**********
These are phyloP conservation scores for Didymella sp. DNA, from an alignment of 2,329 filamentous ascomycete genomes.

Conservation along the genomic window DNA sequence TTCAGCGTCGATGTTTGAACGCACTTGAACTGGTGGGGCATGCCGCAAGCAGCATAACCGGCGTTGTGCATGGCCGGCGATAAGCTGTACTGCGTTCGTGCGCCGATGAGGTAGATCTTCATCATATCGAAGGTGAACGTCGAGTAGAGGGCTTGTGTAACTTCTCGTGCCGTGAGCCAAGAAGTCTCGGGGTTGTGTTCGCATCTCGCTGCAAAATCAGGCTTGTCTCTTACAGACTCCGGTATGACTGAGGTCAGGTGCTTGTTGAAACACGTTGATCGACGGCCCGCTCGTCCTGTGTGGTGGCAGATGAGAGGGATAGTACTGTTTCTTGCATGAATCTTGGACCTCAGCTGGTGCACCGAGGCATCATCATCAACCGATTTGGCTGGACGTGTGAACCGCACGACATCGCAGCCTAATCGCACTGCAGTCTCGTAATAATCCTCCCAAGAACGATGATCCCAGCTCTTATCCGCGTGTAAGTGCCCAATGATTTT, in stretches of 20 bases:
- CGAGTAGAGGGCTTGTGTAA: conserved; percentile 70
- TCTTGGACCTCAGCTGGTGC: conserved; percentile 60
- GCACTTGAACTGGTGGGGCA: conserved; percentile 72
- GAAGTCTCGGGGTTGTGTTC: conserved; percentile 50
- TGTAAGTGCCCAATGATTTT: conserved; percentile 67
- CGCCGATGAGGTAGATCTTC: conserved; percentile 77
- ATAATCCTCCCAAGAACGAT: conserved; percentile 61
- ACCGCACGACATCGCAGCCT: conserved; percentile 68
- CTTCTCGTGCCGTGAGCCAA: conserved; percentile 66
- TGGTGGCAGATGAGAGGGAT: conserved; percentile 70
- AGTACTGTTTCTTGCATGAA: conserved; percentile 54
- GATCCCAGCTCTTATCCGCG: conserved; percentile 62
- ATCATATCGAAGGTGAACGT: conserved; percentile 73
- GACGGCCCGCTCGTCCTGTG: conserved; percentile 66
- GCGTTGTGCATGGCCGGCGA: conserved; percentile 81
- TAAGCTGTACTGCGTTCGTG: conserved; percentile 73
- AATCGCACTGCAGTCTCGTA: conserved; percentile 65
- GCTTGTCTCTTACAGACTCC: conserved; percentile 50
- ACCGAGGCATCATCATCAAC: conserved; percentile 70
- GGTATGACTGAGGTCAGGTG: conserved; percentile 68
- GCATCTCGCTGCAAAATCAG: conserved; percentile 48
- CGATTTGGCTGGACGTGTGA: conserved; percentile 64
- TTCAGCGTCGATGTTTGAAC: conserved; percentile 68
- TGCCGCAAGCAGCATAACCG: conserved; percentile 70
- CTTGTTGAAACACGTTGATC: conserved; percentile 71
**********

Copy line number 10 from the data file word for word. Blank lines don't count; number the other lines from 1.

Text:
- ACCGCACGACATCGCAGCCT: conserved; percentile 68